State inspection was due on the BMW last November .
One of the persistent issues we have had with the car since we bought it two years ago was a "service engine soon" light coming on every so often . When I plug in my code reader to the ECU it tells me failure codes are P0491 and P0492 " Secondary Air Injection System Insufficient Flow" .
Further digging on the internet tells me the "secondary air system" operates only on cold start , and pumps air into the exhaust manifold , for a total of ninety seconds , in order to fool the ECU into thinking it is running leaner than it actually is , precisely when it is giving it extra fuel to start . It only operates for ninety seconds when the engine temperature is below 120 deg F. Strictly a People's Republik of Kommiefornia requirement , so of course they put it on all BMW cars sold in the US . European market BMWs do not have this system and it is not critical to the proper operation of the car . I have been using my code reader to clear the malfunction code when it appears , which is only every three cold start cycles when the secondary air system fails to operate as intended .
But , since last November the State of Maine has changed its rules and inspection stations now must check that the Malfunction Indicator Light (MIL) is operating and has not been disabled in order to hide a malfunction , and all sensors must be "ready to read" with actual operating data . If you clear the codes and drive it long enough without correcting the failure the MIL reappears and you do not pass . So when I took it in having just cleared the code. . . it failed on because the ECU was "not ready to read" . . . So that leaves me no choice but to go down the dreaded rabbit hole again .
This is the general schematic of the secondary air system , simple enough in principle but clearly fraught with multiple possible failure points at every turn . Vacuum is drawn from the intake manifold via an 1/8th inch line through a non return valve , an electric vacuum valve opens when power is applied , and said vacuum then opens the air pump valve on the exhaust manifold that allows the Secondary Air Pump to feed air into the exhaust manifold .
NOTE: the electric vacuum switch as shown in the above photo is now zip-tied in an accessible location . Manufacturer location is inaccessible under the intake manifold .
I test the air pump valve with a hand held vacuum pump and confirm that it opens when ten PSI of vacuum is applied . It closes as it is supposed to, when vacuum is released . I bench test the electric vacuum valve and that operates as it should , opening when twelve volts are applied and closing when there is no voltage supplied . So we know those two components are sound and as I just replaced the vacuum hoses I know I am good there too . So what gives ?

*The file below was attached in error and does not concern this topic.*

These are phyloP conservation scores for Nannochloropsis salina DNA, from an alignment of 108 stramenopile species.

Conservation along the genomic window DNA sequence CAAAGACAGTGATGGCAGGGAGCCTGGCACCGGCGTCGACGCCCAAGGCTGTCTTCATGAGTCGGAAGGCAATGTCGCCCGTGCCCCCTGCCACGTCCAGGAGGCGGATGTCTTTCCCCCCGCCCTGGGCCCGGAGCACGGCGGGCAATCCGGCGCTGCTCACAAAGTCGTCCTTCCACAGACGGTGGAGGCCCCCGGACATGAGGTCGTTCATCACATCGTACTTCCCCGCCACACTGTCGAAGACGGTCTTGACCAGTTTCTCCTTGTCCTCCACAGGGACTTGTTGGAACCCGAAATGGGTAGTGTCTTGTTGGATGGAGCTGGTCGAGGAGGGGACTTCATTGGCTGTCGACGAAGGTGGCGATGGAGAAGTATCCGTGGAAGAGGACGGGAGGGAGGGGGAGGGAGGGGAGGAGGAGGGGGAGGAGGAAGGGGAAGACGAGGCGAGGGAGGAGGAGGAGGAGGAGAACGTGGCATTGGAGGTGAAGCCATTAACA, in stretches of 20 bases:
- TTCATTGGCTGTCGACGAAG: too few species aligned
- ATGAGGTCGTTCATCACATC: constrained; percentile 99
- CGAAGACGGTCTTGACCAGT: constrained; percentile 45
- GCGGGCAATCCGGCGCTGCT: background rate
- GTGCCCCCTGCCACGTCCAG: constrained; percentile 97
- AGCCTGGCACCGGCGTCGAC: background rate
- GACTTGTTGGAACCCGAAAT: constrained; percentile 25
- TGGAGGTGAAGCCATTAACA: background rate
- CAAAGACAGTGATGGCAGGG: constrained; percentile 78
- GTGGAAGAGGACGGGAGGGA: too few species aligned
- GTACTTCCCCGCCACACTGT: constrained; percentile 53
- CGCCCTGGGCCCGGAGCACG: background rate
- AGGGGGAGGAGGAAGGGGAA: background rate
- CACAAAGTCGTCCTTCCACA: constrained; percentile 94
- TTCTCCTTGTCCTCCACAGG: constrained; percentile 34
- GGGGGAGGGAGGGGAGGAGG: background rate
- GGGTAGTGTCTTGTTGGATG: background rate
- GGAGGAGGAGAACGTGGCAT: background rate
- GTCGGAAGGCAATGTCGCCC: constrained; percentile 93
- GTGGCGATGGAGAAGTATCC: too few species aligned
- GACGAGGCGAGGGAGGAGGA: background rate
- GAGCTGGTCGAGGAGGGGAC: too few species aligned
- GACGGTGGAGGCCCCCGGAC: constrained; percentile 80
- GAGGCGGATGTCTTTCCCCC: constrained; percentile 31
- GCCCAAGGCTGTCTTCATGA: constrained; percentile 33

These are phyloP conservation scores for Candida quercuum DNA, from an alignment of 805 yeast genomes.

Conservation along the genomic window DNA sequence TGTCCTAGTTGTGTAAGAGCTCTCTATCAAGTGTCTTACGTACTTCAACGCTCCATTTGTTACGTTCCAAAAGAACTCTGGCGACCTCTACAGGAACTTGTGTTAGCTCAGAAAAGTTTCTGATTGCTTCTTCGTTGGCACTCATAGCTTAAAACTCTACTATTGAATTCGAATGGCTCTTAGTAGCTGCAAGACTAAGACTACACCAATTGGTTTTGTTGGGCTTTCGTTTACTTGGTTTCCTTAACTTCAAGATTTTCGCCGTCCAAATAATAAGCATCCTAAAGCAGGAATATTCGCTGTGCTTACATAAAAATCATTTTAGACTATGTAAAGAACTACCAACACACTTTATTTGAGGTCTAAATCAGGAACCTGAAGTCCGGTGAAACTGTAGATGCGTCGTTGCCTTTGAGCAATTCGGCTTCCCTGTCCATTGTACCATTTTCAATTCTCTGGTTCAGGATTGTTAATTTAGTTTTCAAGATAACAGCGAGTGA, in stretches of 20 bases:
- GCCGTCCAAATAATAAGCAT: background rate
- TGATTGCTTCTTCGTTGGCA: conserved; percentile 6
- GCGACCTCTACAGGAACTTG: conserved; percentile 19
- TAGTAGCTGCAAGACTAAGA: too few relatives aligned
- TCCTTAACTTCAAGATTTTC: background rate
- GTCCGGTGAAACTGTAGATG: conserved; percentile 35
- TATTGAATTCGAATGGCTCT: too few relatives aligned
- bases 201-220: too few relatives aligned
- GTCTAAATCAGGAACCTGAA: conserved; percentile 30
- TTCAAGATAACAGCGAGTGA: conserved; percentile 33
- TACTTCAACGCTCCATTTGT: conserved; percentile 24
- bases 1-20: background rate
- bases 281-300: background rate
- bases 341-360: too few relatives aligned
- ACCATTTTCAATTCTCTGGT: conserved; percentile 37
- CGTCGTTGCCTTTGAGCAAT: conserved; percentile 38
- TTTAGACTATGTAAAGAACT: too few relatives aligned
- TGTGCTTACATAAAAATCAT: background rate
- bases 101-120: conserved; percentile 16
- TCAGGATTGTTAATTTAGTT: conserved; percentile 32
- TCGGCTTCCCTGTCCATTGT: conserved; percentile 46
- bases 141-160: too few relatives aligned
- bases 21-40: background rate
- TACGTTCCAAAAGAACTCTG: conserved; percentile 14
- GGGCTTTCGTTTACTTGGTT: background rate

Don't forget to scratch a mark on all parts of the layer cake as if you get to reassemble it you want it all in the same orientation .
Blow out with compressed air , lube the bearing on one end and the bushing on the other and reassemble .
Reinstall the pump in the car . . . . aaaaaaand it still don't power up when I do a cold start .
When I check the plug that feeds 12V power to the pump on cold start , I get zip . Additionally the plug that feeds the electric vacuum switch also provides no power on cold start .
WTF? what is wrong with me ?
So further down the rabbit hole we go .
Check al fuses in the drop down panel inside the glove box , as well as those in the engine bay compartment on the driver side next to the brake master cylinder , and confirm that they are all good .
But when I put it all together I still can't get the secondary air system components to play nice and operate on cold start....aghhhhhhhhhhhh
Been at this crap for four days straight now
In frustration I simply start the car and let it come to temperature for ten minutes while I clean my work bench , close shop for the night , have a beer and ponder the situation . I am yet no smarter about it all .
Next morning , just for yucks , I try starting again and miracle of miracles , I hear the air pump come on and no MIL .
OK . I am still no smarter but I can only assume that the ECU needed to find itself again with some real world operating temperatures to load all the fields I had cleared .
Drove it twenty five miles up to mom's and back so the ECU could get some more operating data and reload all its fields . Three cold starts more and the MIL has yet to reappear so I figure we are good .
Took it in next day for a re-scan at the inspection station and got my sticker .